Games That Time Forgot: Rails Across America (2001)
Before Flying Lab Software put its attention to its Age of Sail massively-multiplayer online game, Pirates of the Burning Sea, it created a seemingly innocuous train-empire-building game called Rails Across America. The game was initially misunderstood as a watered-down knockoff of Sid Meier's excellent Railroad Tycoon series of games. But when reviewers dug into early builds of Rails Across America, it confounded them. "What are we supposed to be doing in this game?" they must have wondered to themselves as they tried to build a railroad from Quebec to Boston or Richmond to New York and continued to fail.
One of the most difficult things to wrap your head around is the idea that you are not really building a financial institution in Rails Across America; you are trying to make history through any means necessary. Whether that history is building the first rail line to connect Canada to Mexico or the first to dominate a particular region doesn't matter, because it all boils down to prestige, not how much money you have amassed. You gain that prestige, the game's other currency, by building lines of historical significance between major cities.
And it is this kind of thinking -- fame over fortune -- that makes Rails Across America such an interesting game. While Railroad Tycoon or even Transport Tycoon are content to let players wallow in the minutiae of building and maintaining a multimillion-dollar transportation industry, Rails Across America puts the player's focus on influence pedaling. And while that might sound like a boring endeavor, I assure you that it is more sinister and clever than watching your train ride the rails from Boston to Albany.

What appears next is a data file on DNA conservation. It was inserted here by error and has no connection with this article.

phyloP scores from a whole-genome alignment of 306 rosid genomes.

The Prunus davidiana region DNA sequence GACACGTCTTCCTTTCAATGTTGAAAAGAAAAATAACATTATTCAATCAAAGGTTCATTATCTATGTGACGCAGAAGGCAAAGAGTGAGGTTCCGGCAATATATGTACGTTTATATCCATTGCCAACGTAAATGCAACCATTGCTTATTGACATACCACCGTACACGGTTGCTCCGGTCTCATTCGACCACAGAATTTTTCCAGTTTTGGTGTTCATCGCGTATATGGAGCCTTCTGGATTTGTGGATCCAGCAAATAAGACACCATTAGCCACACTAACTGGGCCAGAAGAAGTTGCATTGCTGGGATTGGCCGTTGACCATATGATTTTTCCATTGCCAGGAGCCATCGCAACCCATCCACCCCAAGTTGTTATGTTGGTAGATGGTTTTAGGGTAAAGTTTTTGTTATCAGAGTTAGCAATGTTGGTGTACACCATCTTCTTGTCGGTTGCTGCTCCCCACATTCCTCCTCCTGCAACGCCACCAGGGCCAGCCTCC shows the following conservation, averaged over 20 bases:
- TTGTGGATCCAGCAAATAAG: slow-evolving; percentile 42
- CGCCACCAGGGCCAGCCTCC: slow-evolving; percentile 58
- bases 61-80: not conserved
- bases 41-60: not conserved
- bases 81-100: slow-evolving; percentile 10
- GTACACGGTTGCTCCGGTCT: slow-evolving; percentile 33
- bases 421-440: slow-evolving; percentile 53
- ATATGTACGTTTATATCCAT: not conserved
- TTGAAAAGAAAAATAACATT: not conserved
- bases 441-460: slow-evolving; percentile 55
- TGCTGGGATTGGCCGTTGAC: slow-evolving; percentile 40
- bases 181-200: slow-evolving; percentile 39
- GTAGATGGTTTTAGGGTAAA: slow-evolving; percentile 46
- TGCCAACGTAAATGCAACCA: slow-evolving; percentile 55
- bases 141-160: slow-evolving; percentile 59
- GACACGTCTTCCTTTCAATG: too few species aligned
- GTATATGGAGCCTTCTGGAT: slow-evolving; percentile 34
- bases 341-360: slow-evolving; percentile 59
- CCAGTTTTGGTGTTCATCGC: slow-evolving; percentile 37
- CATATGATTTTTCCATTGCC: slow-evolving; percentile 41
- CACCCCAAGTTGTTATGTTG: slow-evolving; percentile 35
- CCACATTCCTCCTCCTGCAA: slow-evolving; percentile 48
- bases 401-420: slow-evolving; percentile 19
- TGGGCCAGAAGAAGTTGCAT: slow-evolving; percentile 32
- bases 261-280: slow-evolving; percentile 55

Even though you spend a fair share of your time borrowing and paying back loans, watching fluctuating interest rates, buying independently owned short lines, and dealing with the highly competitive artificial intelligence, the financial aspect of the game is only a small part of what's going on behind the curtain. Money, and the activities associated with getting and keeping it, are just tools in a toolbox full of wickedness. There are darker tasks to give your attention to.
Rails lets you use influence, which is amassed at regular intervals during the game based on your prestige, to do all sorts of nasty things to your competitors. Greed is good, but influence is better; it is an omnipotent commodity that can help you manipulate any situation -- be it grandiose or unimposing. The game uses an odd real-time battle system where you match a set of cards against the target's set; anything he can't block seals his fate. These cards unleash politicians, local governments, unions, celebrities, the media, citizens, etc. to give you the outcome you desire.
What is interesting about influence in this game is how nonchalantly it is intertwined in the gameplay; there are no moral or ethical conundrums here about ruining another's reputation, causing them to lose money; or bringing together special interests to put someone out of business. It's one thing to be greedy, but it is quite another to be a ruthless, calculating bastard. This game definitely encourages the latter, without any judgment or commentary.
And perhaps that is the true appeal of Rails Across America: its cold-hearted nature and single-minded purpose, morals and ethics be damned. Like Brütal Legend it challenges our notion of what is good and right, though I'd like to think that making history is more of a lofty endeavor than getting a piece of ass.
Check out more Games That Time Forgot.